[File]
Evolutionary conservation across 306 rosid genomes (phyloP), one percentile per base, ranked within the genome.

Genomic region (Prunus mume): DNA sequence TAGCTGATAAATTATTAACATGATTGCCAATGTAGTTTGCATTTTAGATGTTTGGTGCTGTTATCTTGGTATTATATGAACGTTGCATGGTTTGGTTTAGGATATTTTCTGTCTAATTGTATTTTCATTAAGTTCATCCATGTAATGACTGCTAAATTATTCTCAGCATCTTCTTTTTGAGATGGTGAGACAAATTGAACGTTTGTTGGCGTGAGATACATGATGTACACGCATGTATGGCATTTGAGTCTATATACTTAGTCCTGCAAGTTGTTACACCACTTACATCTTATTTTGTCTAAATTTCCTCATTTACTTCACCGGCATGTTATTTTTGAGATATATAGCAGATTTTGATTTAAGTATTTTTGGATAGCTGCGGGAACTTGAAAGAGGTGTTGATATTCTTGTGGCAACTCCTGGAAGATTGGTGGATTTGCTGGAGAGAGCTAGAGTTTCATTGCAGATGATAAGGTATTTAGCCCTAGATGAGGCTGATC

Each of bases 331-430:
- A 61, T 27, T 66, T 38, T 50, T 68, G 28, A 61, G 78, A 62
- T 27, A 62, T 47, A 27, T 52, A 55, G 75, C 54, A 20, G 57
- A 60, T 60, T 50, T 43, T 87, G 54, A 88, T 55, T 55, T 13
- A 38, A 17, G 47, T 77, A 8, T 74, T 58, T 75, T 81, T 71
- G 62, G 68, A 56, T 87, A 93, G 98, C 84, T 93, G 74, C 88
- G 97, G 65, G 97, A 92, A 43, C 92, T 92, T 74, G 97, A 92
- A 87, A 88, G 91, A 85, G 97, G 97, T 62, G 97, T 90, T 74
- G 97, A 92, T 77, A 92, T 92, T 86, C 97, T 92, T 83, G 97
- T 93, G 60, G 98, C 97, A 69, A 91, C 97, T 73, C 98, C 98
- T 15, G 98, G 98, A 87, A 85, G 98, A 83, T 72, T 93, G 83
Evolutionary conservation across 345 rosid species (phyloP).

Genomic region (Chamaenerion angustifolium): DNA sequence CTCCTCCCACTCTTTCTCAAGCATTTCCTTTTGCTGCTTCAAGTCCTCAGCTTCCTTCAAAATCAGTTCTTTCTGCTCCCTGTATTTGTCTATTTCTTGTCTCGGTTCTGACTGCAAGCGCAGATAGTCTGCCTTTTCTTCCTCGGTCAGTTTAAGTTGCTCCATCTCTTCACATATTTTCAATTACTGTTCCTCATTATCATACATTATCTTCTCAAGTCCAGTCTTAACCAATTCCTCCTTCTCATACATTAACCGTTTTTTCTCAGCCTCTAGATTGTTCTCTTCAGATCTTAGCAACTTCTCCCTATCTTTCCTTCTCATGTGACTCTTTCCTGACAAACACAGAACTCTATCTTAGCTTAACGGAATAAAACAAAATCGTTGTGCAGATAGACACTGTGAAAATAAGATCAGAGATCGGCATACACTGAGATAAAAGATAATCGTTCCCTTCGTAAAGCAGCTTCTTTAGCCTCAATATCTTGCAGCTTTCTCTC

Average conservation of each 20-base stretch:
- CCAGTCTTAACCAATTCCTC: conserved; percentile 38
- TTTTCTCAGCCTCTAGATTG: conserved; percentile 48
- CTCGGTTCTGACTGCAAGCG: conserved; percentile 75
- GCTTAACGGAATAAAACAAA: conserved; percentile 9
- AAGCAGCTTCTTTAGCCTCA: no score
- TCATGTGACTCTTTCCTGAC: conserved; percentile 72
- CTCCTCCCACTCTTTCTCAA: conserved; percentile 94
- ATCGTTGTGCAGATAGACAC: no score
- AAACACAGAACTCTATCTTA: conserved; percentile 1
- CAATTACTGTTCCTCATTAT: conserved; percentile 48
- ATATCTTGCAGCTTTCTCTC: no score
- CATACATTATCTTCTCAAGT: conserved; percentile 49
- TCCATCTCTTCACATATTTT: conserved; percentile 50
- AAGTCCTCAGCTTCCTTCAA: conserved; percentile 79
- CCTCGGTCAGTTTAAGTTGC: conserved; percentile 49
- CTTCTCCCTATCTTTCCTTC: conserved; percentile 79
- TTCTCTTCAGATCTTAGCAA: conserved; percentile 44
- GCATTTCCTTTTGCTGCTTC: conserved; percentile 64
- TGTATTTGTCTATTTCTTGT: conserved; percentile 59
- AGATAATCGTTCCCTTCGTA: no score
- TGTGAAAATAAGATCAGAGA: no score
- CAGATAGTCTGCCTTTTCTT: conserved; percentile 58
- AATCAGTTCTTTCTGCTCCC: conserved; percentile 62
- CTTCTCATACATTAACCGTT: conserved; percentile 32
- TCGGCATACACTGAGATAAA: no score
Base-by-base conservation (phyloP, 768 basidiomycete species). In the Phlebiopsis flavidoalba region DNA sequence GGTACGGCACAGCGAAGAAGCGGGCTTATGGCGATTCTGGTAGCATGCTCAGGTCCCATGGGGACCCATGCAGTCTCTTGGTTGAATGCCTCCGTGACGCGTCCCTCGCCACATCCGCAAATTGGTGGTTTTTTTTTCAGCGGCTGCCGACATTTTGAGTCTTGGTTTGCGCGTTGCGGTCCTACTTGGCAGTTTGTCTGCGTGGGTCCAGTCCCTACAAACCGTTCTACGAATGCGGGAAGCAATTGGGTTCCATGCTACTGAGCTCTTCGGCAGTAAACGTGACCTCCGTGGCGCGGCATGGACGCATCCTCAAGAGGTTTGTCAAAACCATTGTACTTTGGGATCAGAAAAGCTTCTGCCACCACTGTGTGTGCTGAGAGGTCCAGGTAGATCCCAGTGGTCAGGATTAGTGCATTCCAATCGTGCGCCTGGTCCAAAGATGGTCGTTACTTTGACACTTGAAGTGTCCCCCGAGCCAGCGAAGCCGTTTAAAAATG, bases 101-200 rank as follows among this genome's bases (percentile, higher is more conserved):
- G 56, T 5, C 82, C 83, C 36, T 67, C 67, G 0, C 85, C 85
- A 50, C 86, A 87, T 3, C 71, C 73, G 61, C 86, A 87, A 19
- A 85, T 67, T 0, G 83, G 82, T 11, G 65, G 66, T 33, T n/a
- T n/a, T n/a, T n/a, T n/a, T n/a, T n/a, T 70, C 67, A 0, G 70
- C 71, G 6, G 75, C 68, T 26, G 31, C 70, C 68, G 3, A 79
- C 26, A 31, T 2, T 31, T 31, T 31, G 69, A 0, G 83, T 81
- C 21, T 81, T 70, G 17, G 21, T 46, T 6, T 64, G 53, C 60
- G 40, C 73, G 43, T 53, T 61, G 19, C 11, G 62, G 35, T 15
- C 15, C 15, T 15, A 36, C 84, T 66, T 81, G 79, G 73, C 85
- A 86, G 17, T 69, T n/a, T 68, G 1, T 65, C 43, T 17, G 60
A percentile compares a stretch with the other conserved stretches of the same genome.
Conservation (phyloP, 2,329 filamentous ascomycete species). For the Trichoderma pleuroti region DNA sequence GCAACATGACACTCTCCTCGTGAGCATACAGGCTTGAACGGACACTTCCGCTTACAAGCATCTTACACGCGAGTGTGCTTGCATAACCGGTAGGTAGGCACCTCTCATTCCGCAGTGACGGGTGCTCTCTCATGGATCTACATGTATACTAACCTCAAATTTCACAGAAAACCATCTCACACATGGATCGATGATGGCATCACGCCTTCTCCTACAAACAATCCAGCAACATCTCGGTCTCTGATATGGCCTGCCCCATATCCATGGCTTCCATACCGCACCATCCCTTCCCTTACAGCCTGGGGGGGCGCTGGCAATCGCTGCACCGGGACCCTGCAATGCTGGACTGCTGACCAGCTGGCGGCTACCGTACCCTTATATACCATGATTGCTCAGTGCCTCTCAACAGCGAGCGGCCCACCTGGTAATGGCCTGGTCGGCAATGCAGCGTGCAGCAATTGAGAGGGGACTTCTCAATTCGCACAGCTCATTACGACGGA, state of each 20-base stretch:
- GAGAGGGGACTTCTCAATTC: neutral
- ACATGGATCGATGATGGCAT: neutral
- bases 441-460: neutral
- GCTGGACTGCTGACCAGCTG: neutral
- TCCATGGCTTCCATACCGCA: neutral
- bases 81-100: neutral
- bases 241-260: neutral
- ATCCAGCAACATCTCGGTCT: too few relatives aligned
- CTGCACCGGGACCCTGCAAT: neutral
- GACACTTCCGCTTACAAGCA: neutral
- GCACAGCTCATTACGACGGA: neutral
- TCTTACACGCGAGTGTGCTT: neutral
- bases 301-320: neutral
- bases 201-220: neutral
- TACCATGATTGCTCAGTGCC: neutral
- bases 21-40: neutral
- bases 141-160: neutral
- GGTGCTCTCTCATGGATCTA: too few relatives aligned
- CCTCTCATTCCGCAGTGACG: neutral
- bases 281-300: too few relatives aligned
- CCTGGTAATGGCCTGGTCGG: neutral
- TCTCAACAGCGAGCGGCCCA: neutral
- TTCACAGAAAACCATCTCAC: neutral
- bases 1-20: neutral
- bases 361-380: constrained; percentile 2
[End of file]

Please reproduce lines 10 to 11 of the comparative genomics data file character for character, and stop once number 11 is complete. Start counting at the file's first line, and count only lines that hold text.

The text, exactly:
- A 87, A 88, G 91, A 85, G 97, G 97, T 62, G 97, T 90, T 74
- G 97, A 92, T 77, A 92, T 92, T 86, C 97, T 92, T 83, G 97